The Reserve Bank of India (RBI) in its monetary policy meeting held on August 05, decided to increase the repo rate again by 50 bps to 5.4 percent. Consequently, the reverse repo rate has also gone up to 3.85 percent. Other key policy rates, that is standing deposit facility rate has been hiked to 5.15 percent.
Most of the borrowers, whether new or existing (except fixed rate) like home loan borrowers, will have to pay increased EMIs in coming days.
“Several banks have already begun rising home loan rates and this trend is expected to continue. Over the last year, the housing sector has seen a recovery in demand across segments, and the higher home loan rates could dent homebuyers’ sentiments, especially in the affordable to mid category. However, we do not see a significant impact on the high-end and luxury segments due to the higher home loan rates” says Ramesh Nair, CEO, India and Managing Director, Market Development, Asia, Colliers.
How much your EMI will increase
The new rate hike cycle started on May 04, 2022, when the RBI increased the repo rate by 40 bps. This was the first hike in repo rate after almost a gap of 4 years. Before this the repo rate was hike on June 06, 2018. The May 2022 hike was soon followed up by another rate hike by the central bank during its June 8 monetary policy review where it increased the repo rate by 50 bps. As a result, within last 93 days, the central bank has increased the repo rate by a total 140 bps (50+90).
“With this repo rate hike of 50 bps, we are seeing the highest rates that existed pre-pandemic during 2019. This lending rate calibration by the RBI could signal a downward trend in borrowers looking for home loans, as both new & existing home loan emis are set to go up, ushering in a wait-and-watch attitude among new homebuyers,” says Mr. V Swaminathan, Executive Chairman, Andromeda loans and Apnapaisa.
Due to these rate hikes by the RBI, banks, NBFCs and housing finance companies have been increasing increase their lending rates correspondingly, which in turn means that your EMIs has gone up accordingly. If you have a home loan with Rs 30 lakh outstanding with a balance tenure of 20 years at 8% pa interest, your EMI will go up by Rs 941 from Rs 25,093 to Rs 26,034. For each lakh rupee of loan, you may have to dole out Rs 31.37 extra for EMI.
Similarly for an auto loan of Rs 8 lakh for a tenure of 7 years if the interest rate rises from 10.50% to 11% the corresponding increase in EMI will be Rs 209 from Rs 13,489 to Rs 13,698.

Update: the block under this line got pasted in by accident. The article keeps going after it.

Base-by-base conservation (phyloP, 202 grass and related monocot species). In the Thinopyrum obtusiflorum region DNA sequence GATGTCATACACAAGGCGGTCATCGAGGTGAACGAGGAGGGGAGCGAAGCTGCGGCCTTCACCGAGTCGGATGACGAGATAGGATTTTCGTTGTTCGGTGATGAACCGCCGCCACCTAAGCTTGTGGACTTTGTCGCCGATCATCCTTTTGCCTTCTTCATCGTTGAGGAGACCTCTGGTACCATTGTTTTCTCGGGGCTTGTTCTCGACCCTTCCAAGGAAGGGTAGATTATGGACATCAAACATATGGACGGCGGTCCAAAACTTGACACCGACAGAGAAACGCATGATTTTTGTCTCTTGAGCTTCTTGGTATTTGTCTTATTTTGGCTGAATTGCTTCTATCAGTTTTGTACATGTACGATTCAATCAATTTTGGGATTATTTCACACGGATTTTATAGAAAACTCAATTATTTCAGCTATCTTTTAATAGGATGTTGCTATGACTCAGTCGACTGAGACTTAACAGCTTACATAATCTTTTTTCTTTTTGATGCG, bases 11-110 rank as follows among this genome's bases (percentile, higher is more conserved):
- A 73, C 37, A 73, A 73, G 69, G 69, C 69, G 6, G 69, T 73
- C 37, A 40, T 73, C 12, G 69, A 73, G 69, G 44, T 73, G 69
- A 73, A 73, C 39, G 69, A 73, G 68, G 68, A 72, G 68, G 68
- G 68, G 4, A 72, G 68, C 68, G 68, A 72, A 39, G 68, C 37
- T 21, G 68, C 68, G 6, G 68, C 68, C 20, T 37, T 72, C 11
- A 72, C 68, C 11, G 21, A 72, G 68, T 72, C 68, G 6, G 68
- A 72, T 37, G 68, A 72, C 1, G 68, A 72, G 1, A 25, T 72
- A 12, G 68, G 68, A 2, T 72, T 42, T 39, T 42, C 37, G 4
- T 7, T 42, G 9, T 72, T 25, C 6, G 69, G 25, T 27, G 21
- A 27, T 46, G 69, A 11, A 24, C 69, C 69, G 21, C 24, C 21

On a personal loan of Rs 5 lakh with a tenure of 5 years, if the interest rate rises from 14.5% to 15% your EMI will increase by Rs 131 from Rs 11,764 to Rs 11,895.
Will there be further rate hikes in future?
Even though rates have been hiked thrice, and RBI has hinted at withdrawal of accomodaation, it does not look like the end of cycle. The primary factor which is fueling these rate hikes is inflation. The retail inflation in India, which is measured by CPI, is still on the higher side as CPI for the month of June was 7.01%.
“From a medium-term perspective, trajectory of Repo Rate remains a function of global inflationary dynamics. In our view, while inflation may have peaked for now, but it is far from dead. Unless supply is augmented in energy and industrial commodities, any growth impulse will lead to an accompanying rise in inflation, especially since the Ukraine situation is far from over. Therefore, any hint of a pause in rate hiking cycle may be treated as just that, with all possibilities open depending upon evolving growth inflation dynamics,” says Churchil Bhatt, Executive Vice President Debt Investments,
Till the time inflation comes down within RBI’s comfort zone, which 2-6%, it will be compelled to exercise the interest rate hike option among other inflation control options.
“While some of the early signs of inflation moderation is visible we believe that the external sector risks remain abound and to offset, at the margin, the increasing pressure on INR, RBI should frontload the rate hikes even as the overall terminal rate may not eventually be very high. We continue to expect 85bps hike in Repo rate to 5.75% by end 2022,” says Upasna Bhardwaj, Chief Economist,
Unless there is a durable sign of the global inflation coming down, the rate hike cycle is expected to continue.
When to go for tenure extension to manage EMIs
Most of home loan borrowers stretch their financial capacity while buying their dream home. Many such borrowers at the initial phase of the loan may not be comfortable with the sharp increase in EMIs. Such borrowers may explore the option of tenure extension with their lender.
In many circumstances, lenders rather than increasing the EMI amount prefer that the borrower opts to extend the tenure if there is scope. This usually happens with home loans with shorter tenures. If the loan is taken for 15 or 20 years, lenders usually extend it to 20 or 25 years.
However, there is another factor which determines if your loan will get a tenure extension or not – how far you are from retirement, i.e., your age. If the borrower has a long time left for retirement, then the lender will typically increase the tenure of the loan. For instance, if you have taken a home loan for 20 years when you are 35 years old, then the lender can increase the tenure up to 5 years so that it goes up to the usual retirement age of 60 years. However if the tenure end is very close to retirement age then the tenure extension may not be feasible.